GS: What previous research inspired your own?
AB: Research at the time was showing how different pathways in the brain could support the formation of social bonds between mates in monogamous species. And then I was taking Eileen Lacey’s behavioral ecology class to do some catching up on behavior. She studies animals that live in groups (or sociality) from the perspective of why it’s evolutionarily adaptive. It just kept occurring to me that all of the mechanistic/neurobiological studies of social behavior were focused on maternal behavior and monogamy. Nobody seemed to be studying the mechanisms that support the vast majority of our social interactions which are social interactions with peers. So that is the gap that I set out to fill, starting with my graduate thesis, and it’s one of the topics I’m still working on today.
GS: I see that after your PhD you did two years of postdoctoral research as a Robert Wood Johnson Foundation Health & Society Scholar at the UCSF/UC Berkeley site from 2008-2010. Was that a good experience for you?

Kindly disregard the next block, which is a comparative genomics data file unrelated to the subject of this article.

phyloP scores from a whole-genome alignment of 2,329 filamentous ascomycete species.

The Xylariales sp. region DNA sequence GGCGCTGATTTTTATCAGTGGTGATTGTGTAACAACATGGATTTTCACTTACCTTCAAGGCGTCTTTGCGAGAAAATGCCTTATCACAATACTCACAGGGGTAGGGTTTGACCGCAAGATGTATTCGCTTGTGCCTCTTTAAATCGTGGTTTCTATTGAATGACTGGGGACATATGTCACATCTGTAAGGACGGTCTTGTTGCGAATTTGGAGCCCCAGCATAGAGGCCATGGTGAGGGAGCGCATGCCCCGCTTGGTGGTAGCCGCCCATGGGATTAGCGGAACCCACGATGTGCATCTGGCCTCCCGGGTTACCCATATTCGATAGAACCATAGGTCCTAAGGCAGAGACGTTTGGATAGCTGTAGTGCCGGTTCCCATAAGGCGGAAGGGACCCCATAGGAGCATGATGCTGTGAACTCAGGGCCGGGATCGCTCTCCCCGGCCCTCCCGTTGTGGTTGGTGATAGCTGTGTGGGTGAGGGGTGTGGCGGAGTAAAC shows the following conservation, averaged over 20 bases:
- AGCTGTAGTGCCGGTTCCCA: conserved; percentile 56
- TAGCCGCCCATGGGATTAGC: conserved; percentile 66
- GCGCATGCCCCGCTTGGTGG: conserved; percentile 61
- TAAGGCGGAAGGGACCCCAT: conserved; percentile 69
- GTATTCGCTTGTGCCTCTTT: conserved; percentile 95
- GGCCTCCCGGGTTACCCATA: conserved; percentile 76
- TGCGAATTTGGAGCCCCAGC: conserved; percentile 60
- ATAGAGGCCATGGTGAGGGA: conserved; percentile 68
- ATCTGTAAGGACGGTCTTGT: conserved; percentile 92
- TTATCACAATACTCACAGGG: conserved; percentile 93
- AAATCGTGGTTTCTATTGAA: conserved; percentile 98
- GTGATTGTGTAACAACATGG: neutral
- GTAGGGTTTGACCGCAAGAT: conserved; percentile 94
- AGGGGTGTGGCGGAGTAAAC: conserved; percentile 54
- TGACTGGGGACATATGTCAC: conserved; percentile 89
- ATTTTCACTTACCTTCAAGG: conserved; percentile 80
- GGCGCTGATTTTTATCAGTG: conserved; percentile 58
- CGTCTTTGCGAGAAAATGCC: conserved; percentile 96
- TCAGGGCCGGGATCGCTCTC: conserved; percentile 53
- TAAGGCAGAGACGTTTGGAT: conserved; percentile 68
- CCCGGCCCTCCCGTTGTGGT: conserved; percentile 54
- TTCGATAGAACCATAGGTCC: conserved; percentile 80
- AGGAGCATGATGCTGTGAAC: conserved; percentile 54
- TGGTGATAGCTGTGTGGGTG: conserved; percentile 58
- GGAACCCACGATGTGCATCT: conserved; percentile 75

AB: It was. Late in my Ph.D. I started learning more about social determinants of health, and the RWJ fellowship really immersed me in the language and topics of population health. I had learned about effects of early experience on the epigenome, and I wanted to study their implications for health and behavior. The program it made it easy for scholars to work with multiple faculty at both campuses. I worked with Elissa Epel at UCSF and Darlene Francis at UC Berkeley and I collaborated with Michael Kobor at UBC in British Columbia. My goal in that program was to do research that would inform human studies that use biomarkers we might want to understand more from a biological level. I worked with DNA methylation and telomere length and telomerase expression, which was interesting and new for me.
GS: When did you start considering faculty positions?
AB: I applied to the Smith job within months of starting my postdoc, then deferred a year to finish my postdoc before I started. In retrospect, had I understood the job market better, I might have thought I had to wait to apply. But I didn’t, and here I am!
GS: What made Smith College a good fit for you?
AB: I went to a liberal arts college, and I love teaching, so I wanted a place where both research and teaching would be valued. Smith has a lot of support for science research with undergraduates, and sends more students to graduate school than almost any other liberal arts college. Did I mention the really great students?
GS: Do you only have undergraduates in your lab?
AB: I also have two graduate students, a research technician, and recently worked with a great postdoc. We are in the five-college area, and I am on the graduate faculty of the Neuroscience and Behavior Program at the University of Massachusetts Amherst, so UMass graduate students can be in my lab.
GS: What is a typical day like for you? How much time do you spend on teaching and research?